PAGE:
Even if this proves not to be a outlier it may not last that long.

    CB posted about a morale boost for Labour from the (non) debate and I mentioned Labour having a foot soldier advantage (in E&W) and no doubt this will give a lift to the many activists out tomorrow canvassing.

  9. An attempt to make this point in a jokey way went into mod:

    It looks as though Miliband’s performance has done Labour some good, although of course it could be MoE.

  10. RMJ1

    I really need to wake up to a Full Scottish in the morning.

  11. Jim Jam

    I am he.

  12. new thread

  13. Jim Jam
    I’d believe a 4 point lead three times in a row or a three pointer four times in a row. Oh, and from the same pollster of course.

  14. Thanks David :-)

  15. BH – though so but frankly confused a touch.

  16. Well, that’s a little more than MoE. Just one poll though.

  17. @ BristolianHoward

    In 1988 in the Canadian GE the Reform Party obtained 2.09% and no seats, but did manage to come third in Alberta with 15.4%.

    In the subsequent 1993 election they came second with 18.69% and third with 52 seats.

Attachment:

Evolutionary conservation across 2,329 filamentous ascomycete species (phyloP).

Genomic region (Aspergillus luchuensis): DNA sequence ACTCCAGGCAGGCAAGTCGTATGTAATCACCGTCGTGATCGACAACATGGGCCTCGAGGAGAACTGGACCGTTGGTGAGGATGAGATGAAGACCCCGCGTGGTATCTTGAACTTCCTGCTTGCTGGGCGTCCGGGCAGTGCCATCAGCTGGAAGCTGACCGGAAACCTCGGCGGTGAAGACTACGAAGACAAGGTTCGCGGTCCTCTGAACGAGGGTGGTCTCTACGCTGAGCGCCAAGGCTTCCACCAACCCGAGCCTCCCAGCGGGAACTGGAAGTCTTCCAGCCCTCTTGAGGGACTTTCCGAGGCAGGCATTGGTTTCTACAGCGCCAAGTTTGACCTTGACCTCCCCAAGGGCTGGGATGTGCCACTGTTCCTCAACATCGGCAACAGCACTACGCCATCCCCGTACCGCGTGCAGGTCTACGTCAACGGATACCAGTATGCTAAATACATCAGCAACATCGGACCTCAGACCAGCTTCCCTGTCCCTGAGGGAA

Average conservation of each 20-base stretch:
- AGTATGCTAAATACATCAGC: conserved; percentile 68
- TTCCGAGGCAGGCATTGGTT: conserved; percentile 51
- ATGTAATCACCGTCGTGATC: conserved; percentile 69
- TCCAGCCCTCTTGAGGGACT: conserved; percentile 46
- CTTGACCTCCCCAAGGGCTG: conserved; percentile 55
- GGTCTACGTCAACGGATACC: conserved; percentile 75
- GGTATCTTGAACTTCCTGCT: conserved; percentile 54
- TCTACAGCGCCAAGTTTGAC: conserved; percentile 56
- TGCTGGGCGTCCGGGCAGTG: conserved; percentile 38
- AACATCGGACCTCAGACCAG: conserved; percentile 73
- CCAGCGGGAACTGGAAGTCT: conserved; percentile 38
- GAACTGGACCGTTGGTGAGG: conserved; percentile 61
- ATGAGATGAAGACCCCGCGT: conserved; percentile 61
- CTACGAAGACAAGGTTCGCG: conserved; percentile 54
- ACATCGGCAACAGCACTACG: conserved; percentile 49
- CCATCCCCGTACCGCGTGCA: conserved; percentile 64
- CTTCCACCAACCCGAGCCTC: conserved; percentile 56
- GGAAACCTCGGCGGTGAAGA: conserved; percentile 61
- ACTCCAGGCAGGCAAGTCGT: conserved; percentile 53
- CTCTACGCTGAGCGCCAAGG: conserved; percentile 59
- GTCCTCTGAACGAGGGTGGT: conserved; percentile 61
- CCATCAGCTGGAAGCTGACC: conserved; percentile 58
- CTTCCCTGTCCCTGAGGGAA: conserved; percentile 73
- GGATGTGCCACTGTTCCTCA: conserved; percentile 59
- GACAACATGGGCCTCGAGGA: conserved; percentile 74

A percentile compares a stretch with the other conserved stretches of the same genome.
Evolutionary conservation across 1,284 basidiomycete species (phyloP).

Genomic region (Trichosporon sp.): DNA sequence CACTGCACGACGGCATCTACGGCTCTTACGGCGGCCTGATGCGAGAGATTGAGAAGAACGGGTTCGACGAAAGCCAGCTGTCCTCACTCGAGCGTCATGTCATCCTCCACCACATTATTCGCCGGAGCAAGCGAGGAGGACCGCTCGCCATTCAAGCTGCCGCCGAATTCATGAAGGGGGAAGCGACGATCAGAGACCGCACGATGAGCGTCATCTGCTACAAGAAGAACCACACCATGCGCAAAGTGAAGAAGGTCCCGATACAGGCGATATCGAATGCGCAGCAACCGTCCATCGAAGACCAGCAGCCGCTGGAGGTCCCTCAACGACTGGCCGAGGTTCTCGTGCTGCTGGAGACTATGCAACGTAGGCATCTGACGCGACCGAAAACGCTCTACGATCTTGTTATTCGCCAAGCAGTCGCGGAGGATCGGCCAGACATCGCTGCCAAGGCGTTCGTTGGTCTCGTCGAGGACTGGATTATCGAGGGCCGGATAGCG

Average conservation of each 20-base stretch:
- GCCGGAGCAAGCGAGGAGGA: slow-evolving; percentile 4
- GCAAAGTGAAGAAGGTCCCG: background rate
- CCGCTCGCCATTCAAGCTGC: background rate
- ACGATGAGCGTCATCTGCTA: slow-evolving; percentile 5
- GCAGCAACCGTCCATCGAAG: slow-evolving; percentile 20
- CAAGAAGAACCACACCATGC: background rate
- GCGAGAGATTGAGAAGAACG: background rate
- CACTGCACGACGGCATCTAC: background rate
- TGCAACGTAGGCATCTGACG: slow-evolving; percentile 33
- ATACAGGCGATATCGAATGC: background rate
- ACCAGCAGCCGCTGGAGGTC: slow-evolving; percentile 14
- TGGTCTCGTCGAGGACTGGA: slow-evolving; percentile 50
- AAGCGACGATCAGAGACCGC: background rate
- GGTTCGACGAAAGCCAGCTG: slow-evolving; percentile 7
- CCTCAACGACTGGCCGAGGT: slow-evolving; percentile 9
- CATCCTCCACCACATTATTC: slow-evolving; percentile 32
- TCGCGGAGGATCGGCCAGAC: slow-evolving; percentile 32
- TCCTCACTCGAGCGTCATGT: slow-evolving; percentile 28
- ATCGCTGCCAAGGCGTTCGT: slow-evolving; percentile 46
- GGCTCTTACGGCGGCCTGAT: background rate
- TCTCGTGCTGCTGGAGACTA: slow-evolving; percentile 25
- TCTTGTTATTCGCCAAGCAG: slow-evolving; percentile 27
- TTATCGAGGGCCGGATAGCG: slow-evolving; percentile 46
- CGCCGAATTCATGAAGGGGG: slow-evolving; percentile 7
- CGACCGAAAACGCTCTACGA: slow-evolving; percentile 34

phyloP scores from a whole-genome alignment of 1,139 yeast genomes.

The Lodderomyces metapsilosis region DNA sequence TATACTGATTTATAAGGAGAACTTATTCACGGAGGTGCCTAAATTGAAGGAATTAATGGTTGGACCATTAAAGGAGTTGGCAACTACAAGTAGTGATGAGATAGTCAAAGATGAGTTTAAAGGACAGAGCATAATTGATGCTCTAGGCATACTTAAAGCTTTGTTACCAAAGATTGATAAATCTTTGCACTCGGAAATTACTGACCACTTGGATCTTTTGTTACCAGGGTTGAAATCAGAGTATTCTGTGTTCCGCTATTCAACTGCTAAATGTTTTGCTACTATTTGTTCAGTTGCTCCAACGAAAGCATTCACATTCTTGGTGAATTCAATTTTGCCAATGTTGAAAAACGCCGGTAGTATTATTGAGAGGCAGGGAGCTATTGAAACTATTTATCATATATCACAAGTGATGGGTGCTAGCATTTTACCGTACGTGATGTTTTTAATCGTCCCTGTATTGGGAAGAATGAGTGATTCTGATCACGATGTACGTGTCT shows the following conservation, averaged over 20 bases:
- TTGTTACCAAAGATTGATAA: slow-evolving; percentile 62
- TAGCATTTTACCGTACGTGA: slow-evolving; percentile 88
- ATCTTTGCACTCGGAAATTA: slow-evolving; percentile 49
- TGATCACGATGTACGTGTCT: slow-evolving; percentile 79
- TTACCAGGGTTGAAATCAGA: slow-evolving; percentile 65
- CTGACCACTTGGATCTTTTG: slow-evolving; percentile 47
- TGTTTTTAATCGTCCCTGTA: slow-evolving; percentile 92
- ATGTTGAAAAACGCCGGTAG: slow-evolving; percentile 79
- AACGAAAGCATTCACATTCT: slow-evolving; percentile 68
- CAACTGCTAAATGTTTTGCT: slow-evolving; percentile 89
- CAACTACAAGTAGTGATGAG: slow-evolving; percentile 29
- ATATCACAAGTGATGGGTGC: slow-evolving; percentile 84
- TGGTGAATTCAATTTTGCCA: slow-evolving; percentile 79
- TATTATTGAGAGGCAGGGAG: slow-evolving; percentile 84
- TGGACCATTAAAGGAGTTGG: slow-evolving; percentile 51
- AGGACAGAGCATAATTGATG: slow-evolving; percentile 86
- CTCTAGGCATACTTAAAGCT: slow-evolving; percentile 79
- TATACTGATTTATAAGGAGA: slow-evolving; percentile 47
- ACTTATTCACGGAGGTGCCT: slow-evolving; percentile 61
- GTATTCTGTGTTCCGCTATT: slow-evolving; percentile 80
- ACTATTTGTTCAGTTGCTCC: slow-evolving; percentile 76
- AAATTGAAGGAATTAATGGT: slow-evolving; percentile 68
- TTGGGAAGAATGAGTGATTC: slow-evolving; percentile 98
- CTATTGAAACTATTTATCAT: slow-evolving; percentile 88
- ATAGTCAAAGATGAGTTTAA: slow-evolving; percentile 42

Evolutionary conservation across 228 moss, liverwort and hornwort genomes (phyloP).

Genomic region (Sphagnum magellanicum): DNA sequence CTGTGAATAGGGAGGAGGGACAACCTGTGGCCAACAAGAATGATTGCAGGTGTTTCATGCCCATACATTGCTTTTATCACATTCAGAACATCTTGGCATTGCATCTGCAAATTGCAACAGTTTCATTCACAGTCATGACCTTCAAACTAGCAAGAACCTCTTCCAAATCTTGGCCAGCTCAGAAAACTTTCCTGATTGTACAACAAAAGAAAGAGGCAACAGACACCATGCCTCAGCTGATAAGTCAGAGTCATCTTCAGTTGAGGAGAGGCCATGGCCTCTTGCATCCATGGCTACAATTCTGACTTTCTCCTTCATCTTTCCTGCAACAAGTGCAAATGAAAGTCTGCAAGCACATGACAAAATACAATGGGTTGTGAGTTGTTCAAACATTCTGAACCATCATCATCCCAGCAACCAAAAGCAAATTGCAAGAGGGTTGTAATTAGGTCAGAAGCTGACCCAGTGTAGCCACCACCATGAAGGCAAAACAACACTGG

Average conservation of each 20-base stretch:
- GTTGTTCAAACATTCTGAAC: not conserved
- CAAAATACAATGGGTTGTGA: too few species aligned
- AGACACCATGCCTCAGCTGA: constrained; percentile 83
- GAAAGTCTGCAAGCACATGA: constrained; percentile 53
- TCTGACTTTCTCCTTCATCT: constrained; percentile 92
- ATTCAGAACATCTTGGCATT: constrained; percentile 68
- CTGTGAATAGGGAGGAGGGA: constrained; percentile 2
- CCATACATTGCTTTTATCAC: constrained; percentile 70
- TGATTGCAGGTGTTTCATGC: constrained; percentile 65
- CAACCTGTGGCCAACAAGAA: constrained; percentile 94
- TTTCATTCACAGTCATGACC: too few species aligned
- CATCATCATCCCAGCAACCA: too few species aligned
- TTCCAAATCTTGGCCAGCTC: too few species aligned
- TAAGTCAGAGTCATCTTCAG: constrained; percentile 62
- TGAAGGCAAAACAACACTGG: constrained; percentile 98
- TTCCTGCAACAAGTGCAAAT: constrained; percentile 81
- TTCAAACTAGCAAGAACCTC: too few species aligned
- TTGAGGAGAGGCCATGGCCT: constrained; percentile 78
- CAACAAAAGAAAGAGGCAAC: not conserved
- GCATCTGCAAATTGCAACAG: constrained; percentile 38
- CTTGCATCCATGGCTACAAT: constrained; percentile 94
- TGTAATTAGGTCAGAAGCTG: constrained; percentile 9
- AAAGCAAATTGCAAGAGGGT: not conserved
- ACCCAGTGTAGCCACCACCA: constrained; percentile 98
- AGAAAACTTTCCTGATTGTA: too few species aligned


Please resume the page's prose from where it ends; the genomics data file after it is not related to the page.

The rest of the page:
They obtained no seats in the six provnces where they achieved between 1% and 13.7%. I seat each in the two provinces where they obtained 20.1% and 22.4% and four in the province where they obtained 27%.

    In the two provinces where they obtained 36.4% and 52.3%, they obtained 24 and 22 seats respectively.

    The UKIP vote until recently was holding up remarkably well in the Midlands, which I assume includes East Angia as well.

    I was just cautioning not write UKIP off, as I am not sure if they are going to be squeezed further or bounce back during the election period.

    And I was just pointing out that Labour has some vulnerable seats too, that Conservative or UKIP could pick up, depending what level of support these three parties end up at.

    What hapeens to the LD vote if, for example, LD does not nominate a candidate in Thurrock or Wallsall North?

    There are still 57 seats in this election where there is no LD candidate as compared to Conservative having a full slate, 2 still to nominate for Labour, 67 for UKIP, 83 Green and 1 Plaid Cymru.